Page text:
It takes more than grit to win The Masters, and it’s more specific than it used to be. Adam Crawford predicts who will win and why it matters.
Beneath the Surface is peeling back the layers of this onion we call sports.
Between the years of 1997 and 2005, Augusta Nationa was perceived to be owned by one man. Sure a few lucky winners broke through during that time, but, all in all, Augusta belonged to Tiger Woods. He dominated those years, winning four out of the nine. But then something happened.
Augusta decided it didn’t want one man to own the rights to a green jacket forever. So they changed it. What might seem like a simple change to most casual golf fans, adding approximately 500 yards to the total length, was monumental in how players had to approach the course.
Golf is an introspective sport. It’s a sport that requires grave self-discipline and a drive to continually seek improvement. But with the changes made to the course after the 2005 tournament, some golfers just may not have a shot regardless of how they apply those principals. Let’s look at who has won since 2005.
Hard hitting left hander who loves to play a swinging slice (ball moving from right to left) and go after pins. When he’s putting well, he can sink them from any spot on the green.
Shorter hitter, but plays a constant trap-draw (again, right to left ball flight). Putts out of this world and a great short game to boot.
Also plays a sort of trap-draw, and he had an exceptional driving week at the 2008 Masters.
Power hitter that is the only one who truly plays a right-handed fade (left to right shot) on this list. Cabrera has kind of been the outlier in both of his major victories. The shot he hit out of the pine straw at Oakmont in 2007 was absolutely insane.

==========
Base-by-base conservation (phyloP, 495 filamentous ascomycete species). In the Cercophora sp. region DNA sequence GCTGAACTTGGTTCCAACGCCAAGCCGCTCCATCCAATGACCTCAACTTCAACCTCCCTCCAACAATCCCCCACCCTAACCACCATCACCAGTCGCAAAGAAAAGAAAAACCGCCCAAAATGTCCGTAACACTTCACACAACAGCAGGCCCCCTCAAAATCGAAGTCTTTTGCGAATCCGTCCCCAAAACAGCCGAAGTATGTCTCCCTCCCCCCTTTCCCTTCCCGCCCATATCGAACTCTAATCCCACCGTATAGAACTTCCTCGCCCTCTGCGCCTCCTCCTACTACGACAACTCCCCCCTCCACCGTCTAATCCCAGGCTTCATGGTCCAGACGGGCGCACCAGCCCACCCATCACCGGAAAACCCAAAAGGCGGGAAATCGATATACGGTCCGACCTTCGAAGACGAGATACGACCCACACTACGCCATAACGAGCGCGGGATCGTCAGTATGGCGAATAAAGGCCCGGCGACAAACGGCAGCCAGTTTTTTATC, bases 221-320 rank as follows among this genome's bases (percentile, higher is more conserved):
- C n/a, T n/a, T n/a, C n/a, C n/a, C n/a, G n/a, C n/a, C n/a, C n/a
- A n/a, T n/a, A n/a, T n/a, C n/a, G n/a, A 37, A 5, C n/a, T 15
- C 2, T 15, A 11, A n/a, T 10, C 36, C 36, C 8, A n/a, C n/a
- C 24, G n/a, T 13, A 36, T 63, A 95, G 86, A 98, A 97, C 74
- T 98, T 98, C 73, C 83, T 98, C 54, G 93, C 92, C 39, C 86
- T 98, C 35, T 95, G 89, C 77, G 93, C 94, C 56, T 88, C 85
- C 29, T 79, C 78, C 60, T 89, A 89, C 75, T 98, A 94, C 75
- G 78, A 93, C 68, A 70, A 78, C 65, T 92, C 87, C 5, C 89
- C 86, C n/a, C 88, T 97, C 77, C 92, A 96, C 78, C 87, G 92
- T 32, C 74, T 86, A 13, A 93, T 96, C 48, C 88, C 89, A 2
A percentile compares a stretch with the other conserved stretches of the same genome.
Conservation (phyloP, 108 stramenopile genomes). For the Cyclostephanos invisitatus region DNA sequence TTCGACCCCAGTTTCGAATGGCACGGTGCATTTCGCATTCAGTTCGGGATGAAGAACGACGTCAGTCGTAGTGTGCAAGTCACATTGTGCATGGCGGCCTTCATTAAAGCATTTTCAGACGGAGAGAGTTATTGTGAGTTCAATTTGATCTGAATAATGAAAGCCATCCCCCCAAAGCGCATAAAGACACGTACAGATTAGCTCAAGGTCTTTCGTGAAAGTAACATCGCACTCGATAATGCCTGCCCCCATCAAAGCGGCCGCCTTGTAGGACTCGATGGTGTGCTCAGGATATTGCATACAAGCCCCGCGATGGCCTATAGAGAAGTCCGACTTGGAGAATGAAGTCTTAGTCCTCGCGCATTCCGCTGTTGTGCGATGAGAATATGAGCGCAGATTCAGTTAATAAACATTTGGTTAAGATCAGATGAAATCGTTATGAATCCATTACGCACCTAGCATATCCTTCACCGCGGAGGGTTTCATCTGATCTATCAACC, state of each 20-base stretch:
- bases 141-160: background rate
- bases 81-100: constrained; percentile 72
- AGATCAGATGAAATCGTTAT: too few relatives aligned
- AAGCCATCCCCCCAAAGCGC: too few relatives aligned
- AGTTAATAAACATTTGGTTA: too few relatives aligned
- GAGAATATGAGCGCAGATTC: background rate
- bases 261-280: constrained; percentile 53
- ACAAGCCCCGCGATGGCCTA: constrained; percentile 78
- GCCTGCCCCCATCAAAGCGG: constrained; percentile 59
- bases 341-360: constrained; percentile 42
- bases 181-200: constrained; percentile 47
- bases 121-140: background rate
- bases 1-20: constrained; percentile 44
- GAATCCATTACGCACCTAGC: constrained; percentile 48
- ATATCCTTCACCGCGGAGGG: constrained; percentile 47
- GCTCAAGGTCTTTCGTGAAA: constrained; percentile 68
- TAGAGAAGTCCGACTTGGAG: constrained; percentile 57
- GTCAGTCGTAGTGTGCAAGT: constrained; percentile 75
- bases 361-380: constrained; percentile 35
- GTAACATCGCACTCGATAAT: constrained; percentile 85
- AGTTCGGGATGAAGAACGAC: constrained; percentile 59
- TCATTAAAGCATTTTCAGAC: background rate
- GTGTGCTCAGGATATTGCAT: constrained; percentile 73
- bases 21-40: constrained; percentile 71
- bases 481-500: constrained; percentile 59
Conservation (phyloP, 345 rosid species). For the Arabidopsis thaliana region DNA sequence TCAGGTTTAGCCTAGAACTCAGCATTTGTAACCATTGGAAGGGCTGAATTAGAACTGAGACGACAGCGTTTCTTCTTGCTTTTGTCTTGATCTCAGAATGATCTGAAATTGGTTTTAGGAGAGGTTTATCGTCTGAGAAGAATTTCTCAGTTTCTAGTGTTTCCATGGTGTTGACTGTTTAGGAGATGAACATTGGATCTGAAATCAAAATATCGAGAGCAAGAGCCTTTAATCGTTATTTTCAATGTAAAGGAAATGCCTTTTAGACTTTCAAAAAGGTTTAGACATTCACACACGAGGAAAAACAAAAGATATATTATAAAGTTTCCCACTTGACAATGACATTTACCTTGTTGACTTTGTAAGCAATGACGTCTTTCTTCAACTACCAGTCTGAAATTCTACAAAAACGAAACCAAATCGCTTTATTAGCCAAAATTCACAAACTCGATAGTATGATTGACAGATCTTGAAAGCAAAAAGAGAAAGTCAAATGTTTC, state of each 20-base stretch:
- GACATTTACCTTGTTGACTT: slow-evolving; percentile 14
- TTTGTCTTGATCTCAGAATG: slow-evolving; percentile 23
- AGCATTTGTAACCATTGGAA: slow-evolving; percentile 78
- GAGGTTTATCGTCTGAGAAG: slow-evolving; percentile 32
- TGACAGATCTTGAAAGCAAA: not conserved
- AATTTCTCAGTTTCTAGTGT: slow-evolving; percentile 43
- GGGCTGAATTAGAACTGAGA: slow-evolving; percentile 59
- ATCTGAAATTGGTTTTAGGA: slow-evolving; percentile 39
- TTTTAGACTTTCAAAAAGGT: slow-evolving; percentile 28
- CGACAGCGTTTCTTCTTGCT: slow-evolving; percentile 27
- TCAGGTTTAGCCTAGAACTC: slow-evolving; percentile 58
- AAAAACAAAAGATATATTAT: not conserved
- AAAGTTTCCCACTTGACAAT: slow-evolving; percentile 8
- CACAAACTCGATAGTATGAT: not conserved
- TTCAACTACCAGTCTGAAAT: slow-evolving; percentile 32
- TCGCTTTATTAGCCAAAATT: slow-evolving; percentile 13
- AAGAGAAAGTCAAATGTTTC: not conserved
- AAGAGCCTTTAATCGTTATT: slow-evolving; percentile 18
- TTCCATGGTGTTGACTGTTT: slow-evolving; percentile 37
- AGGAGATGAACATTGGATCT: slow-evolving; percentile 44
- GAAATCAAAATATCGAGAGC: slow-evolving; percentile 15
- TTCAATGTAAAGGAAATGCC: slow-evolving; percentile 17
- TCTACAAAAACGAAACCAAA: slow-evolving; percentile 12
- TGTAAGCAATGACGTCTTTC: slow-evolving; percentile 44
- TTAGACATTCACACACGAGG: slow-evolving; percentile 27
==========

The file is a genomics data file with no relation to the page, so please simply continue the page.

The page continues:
Again, plays a draw, hits it fairly long. Birdied the last four holes on Sunday (which is unheard of).
(See Phil Mickelson description)
One of the most fundamentally sound golf swings on the planet. Plays a draw and hits beautiful, crisp iron shots.
(See 2006, 2010, and 2012)
The golf course doesn’t set up for someone who hits a power fade. A fade doesn’t roll out as well, so it doesn’t travel as far due to the spin. It’s less accurate when the wind picks up, and the guys who hit fades can’t take advantage of the par-5s that go left, like numbers 2 and 15.
It’s not impossible for a player with a left-to-right ball flight to win. This is golf; anything can happen. But I’m saying the odd’s are stacked against those who don’t play a draw. Especially those who don’t hit it long OR play a draw.
Last year Tiger Woods missed the Masters due to injury, it was the first one he’d missed in 20 years. And though he has faired well at Augusta, even in the years since 2005 when he hasn’t had a victory, this isn’t his year. His short game is in shambles, and his confidence on the back nine on Sundays hasn’t been tested in a major in quite a while. But why should we care? Isn’t it time for Rory McIlroy to take his official place on the throne of golf? Or for Jordan Speith to swoop in like the Silver Surfer and ice McIlroy?
We have to care.
We have to care because Tiger Woods has changed the way golf is perceived by so many people around the world.
He changed the way we see any and all tournaments played on tour.
He changed the way people view winning margins.
And he’s changed the lifestyles of every single PGA Tour Professional since 1997.
Tiger Woods IS modern golf. And when the results of one man’s actions are so far reaching within a sport, we have no choice but to care what he does. The problem is, does Tiger care anymore?
In 2009, his life changed forever. His marriage ended shortly after and his golf swing has been picked apart and pieced together like a 1974 Beetle. But we care because golf is a redemption sport, and we want him to rise from the ashes. We want him to make one last run and validate what he’s validated 14 times since 1997—that’s he’s the greatest golfer who’s ever played the game.
We care because we don’t want to see an athlete with the world in the palm of his hands never recover from a career-ending scandal. And it doesn’t matter how many times he wins on tour now if it’s not a major, it doesn’t matter. The golfing world needs Tiger to win this week.
But sadly, he won’t. He’s just not there. And the course isn’t going to forgive him for not being prepared.
It’s going to be Patrick Reed. Between him and Jordan Speith, they have played some of the best golf in the world since last year’s Masters, but I don’t think Jordan is ready.
Reed will win the Masters this week, but we won’t love him like we do Tiger. He doesn’t command us too.
Photo: Flickr/Julie Campbell